Norway Rat and House Mice

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Norway Rats
Norway Rats Living Under a Deck

The brown rat, common rat, sewer rat, Hanover rat, Norway rat, Brown Norway rat, Norwegian rat, or wharf rat (Rattus norvegicus) is one of the best known and most common rats. One of the largest muroids, it is a brown or grey rodent with a body up to 25 cm (10 in) long, and a similar tail length; the male weighs on average 350 g (12 oz) and the female 250 g (9 oz). Thought to have originated in northern China, this rodent has now spread to all continents, except Antarctica, and is the dominant rat in Europe and much of North America—making it the most successful mammal on the planet after humans.

The fur is coarse and usually brown or dark grey, while the underparts are lighter grey or brown. The length can be up to 25 cm (10 in), with the tail a further 25 cm (10 in), the same length as the body. Adult body weight averages 350 g (12 oz) in males and about 250 g (9 oz) in females, but a very large individual can reach 500 g (18 oz). Rats weighing over 1 kg (2.2 lb) are exceptional, and stories of rats as big as cats are exaggerations, or misidentifications of other rodents such as the coypu and muskrat.

Norway rats have acute hearing, are sensitive to ultrasound, and possess a very highly developed olfactory sense. Their average heart rate is 300 to 400 beats per minute, with a respiratory rate of around 100 per minute. The vision of a pigmented rat is poor, around 20/600, while a non-pigmented (albino) with no melanin in its eyes has both around 20/1200 vision and a terrible scattering of light within its vision. Brown rats are dichromates who perceive colours rather like a human with red-green colorblindness, and their colour saturation may be quite faint. Their blue perception, however, also has UV perceptors, allowing them to see ultraviolet lights that some species cannot.

Distribution of Rats in the U.S.
Distribution of Rats in the U.S.

Rats are known to burrow extensively, both in the wild and in captivity, if given access to a suitable substrate. Rats generally begin a new burrow adjacent to an object or structure, as this provides a sturdy "roof" for the section of the burrow nearest to the ground's surface. Burrows usually develop to eventually include multiple levels of tunnels, as well as a secondary entrance. Older male rats will generally not burrow, while young males and females will burrow vigorously.

Burrows provides rats with shelter and food storage as well as safe, thermoregulated nest sites. Rats use their burrows to escape from perceived threats in the surrounding environment - for example, rats will retreat to their burrows following a sudden, loud noise or while fleeing an intruder. Burrowing can therefore be described as a "pre-encounter defensive behavior," as opposed to a "post-encounter defensive behavior," such as flight, freezing, or avoidance of a threatening stimulus.

Similar to other rodents, brown rats may carry a number of pathogens which can result in disease, including Weil's disease, rat bite fever, cryptosporidiosis, Viral hemorrhagic fever (VHF), Q fever and hantavirus pulmonary syndrome. In the United Kingdom, brown rats are an important reservoir for Coxiella burnetii, the bacteria that causes Q fever, with seroprevalence for the bacteria found to be as high as 53% in some wild populations. This species can also serve as a reservoir for Toxoplasma gondii, the parasite that causes toxoplasmosis, though the disease usually spreads from rats to humans when domestic cats feed on infected brown rats.[55] The parasite has a long history with the brown rat, and there are indications that the parasite has evolved to alter an infected rat's perception to cat predation, making it more susceptible to predation and increasing the likelihood of transmission.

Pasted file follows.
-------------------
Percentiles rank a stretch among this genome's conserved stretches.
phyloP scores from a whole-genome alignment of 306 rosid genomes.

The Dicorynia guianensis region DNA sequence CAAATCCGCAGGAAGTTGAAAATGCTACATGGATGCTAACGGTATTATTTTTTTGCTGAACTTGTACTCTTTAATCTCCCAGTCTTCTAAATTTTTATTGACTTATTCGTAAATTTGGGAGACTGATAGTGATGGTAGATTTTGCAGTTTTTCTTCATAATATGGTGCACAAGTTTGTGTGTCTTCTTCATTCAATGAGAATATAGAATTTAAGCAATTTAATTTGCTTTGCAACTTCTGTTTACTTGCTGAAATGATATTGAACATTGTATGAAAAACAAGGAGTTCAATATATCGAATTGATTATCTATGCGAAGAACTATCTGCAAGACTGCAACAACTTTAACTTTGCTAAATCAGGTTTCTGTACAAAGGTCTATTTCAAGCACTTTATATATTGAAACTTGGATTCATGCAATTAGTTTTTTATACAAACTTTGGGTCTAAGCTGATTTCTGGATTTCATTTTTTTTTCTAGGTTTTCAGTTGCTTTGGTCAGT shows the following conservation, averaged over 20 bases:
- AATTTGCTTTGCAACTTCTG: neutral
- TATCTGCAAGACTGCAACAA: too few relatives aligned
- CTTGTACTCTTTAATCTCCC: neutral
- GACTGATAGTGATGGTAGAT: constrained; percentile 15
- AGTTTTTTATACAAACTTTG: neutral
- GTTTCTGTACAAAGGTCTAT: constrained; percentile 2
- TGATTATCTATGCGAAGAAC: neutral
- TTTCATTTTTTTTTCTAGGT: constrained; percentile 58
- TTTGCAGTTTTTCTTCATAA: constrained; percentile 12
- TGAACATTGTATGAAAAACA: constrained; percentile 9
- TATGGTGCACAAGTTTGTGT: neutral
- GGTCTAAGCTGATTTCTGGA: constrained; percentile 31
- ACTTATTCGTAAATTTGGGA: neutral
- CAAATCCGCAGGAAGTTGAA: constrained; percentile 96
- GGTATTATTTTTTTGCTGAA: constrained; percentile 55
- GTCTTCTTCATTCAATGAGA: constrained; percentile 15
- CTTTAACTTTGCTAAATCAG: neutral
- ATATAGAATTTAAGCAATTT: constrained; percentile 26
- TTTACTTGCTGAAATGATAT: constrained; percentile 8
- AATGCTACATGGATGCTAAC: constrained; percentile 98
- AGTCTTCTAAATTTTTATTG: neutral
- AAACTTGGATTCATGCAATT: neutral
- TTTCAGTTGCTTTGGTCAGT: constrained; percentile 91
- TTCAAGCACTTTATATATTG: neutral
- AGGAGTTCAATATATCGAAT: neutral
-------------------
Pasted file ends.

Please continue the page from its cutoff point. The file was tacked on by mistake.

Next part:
The House Mouse (Mus musculus) is a small rodent, a mouse, one of the most numerous species of the genus Mus. As a wild animal the house mouse mainly lives associated with humans, causing damage to crops and stored food.

The house mouse has been domesticated as the pet or fancy mouse, and as the laboratory mouse which is one of the most important model organisms in biology and medicine It is by far the most commonly used genetically altered laboratory mammal.

House Mouse
House Mouse

House mice have an adult body length (nose to base of tail) of 3.0–3.9 in and a tail length of 2.0–3.9 in. The weight is typically 0.4–0.9 oz. They vary in colour from white to grey, and light brown to black. They have short hair and a light belly. The ears and tail have little hair. The hind feet are short compared to Apodemus mice, only 0.59–0.75 in long; the normal gait is a run with a stride of about 1.8 in, though they can jump up to 18 in. The droppings are blackish, about 0.12 in long, and have a strong musty smell. The voice is a high-pitched squeak.

House mice can transmit diseases, and can damage food and food packaging. Some of the diseases the house mouse carries can be deadly. Here are some of the diseases the house mouse can transmit: Murine typhus, Rickettsialpox, Tularemia, and the Bubonic plague. These mice can be very dangerous to people if they contaminate anything in their houses, especially food. It is also possible for wild house mice to transmit rabies, therefore a wild house mouse should never be handled. They can also cause substantial damage when feeding on grain. It is thought that house mice were the primary reason for the taming of the domestic cat. Various mousetraps have been developed to catch mice. Generally, rats are more harmful to humans than mice.


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